In the end, while it is a close call between these two non-paragons of freedom, Michigan State beats Northern Iowa on the strength of a late three-pointer by Dean Joan Howarth of the Michigan State Law School, an ACLU member and GLBT advocate who wrote a law review article defending CLS’s position in CLS v. Martinez.  Such intellectual honesty is refreshing and commendable. 

Pick–Michigan State

Tennessee v. Ohio State

This one is relatively easy.  Ohio State has a red light from FIRE.  Tennessee is green!  This places it in rarified air among universities, only about 2% of which achieve this rating.  And THE OSU’s history is even worse.  In 2003, OSU derecognized its CLS chapter when they group refused to sacrifice its Statement of Faith for voting members and officers.  While OSU eventually amended its policies to protect the First Amendment rights of religious student groups it did so only in response to a lawsuit by CLS and ADF.  So as much as it pains this Bama fan…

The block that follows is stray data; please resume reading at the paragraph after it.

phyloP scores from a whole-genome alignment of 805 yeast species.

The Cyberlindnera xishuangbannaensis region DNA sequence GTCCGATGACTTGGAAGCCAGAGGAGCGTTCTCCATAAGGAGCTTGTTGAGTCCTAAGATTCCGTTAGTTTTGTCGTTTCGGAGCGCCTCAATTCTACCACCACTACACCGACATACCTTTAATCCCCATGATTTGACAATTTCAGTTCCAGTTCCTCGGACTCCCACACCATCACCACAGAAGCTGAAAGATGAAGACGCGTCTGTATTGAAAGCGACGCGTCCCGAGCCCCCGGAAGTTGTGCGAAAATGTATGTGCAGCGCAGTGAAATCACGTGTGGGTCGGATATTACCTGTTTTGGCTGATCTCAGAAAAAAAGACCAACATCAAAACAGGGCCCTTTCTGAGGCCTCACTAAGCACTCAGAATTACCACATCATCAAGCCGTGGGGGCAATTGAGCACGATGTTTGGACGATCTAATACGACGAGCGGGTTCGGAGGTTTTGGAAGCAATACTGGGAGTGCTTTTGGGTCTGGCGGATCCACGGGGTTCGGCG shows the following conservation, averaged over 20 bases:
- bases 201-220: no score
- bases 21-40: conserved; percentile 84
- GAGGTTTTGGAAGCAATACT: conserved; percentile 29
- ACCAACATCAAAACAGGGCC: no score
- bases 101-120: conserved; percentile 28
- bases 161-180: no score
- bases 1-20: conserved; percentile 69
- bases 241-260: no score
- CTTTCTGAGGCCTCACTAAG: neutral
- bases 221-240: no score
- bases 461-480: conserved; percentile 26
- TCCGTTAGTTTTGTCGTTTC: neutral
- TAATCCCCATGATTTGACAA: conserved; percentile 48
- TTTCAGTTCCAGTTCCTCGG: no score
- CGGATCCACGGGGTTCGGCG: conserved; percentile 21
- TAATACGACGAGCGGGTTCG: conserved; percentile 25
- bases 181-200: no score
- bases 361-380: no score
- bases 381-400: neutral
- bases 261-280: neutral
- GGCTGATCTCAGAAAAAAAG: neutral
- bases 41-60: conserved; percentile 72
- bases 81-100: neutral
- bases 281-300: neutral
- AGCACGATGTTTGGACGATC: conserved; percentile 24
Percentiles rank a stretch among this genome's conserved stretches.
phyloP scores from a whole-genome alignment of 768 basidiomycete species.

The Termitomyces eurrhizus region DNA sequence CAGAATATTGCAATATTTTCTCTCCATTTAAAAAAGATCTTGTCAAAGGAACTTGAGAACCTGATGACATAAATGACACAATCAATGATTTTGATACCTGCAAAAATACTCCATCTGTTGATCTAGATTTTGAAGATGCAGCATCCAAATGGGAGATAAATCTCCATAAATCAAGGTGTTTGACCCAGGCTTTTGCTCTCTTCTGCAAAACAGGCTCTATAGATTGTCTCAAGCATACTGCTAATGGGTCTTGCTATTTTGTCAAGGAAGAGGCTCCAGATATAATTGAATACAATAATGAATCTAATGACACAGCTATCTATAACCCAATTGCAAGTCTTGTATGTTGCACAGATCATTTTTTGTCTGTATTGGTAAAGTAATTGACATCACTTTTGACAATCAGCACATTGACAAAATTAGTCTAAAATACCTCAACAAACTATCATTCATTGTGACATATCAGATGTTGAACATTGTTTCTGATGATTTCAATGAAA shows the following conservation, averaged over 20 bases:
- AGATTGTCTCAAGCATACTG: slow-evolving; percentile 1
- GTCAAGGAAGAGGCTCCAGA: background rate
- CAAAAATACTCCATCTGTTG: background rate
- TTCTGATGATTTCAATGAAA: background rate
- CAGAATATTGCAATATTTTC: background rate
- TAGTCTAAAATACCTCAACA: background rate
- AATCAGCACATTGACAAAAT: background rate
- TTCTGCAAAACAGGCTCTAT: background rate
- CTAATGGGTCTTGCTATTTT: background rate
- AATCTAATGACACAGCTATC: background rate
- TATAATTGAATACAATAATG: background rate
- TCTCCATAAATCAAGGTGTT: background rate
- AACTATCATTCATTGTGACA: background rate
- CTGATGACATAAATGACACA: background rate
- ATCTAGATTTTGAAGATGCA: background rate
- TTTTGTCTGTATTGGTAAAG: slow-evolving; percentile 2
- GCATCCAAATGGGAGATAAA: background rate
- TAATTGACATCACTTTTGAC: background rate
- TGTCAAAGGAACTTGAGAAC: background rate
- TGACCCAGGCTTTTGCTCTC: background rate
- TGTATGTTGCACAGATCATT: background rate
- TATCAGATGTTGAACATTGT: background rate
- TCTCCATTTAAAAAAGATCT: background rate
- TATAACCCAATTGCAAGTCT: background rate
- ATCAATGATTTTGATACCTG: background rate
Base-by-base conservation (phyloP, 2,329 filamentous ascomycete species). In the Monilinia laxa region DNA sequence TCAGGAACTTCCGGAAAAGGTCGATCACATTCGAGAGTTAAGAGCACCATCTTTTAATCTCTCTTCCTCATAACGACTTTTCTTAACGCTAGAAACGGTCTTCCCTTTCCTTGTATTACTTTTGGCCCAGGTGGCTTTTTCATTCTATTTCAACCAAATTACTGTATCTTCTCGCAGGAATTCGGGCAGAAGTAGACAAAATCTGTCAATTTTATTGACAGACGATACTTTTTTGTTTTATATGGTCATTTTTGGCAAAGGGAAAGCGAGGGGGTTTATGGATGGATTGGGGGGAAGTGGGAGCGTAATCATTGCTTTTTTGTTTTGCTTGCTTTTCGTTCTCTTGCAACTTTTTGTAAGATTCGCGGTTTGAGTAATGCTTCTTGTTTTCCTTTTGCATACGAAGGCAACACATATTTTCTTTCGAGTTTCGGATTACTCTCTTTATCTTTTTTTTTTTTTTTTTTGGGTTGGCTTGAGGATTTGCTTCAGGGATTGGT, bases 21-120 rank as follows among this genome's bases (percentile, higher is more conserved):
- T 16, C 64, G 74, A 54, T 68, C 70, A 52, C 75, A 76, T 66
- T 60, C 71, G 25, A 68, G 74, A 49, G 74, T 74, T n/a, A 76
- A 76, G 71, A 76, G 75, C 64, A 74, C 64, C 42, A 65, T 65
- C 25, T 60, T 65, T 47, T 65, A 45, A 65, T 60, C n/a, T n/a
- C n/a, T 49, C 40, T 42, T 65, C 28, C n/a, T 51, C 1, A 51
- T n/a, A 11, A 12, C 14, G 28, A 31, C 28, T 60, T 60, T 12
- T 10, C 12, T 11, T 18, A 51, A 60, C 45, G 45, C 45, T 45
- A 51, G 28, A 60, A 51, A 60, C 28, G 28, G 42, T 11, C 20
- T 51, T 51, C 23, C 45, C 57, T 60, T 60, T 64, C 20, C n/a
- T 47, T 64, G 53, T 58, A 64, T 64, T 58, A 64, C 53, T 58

Syracuse v. Butler

This is a matchup of two private schools.  While private, Syracuse says that it is open to the free exchange of ideas on campus.  Yet, despite its promises, the school has a red light rating because its policies don’t match its rhetoric.    

Butler is also private but has not been rated by FIRE.  Conservative activist David Horowitz was hit by a pie at Butler in 2005 by students who did not like his views.  Butler recently garnered attention by suing a student blogger who criticized the school’s dismissal of a faculty member.  

Pick–In a tight one, Syracuse.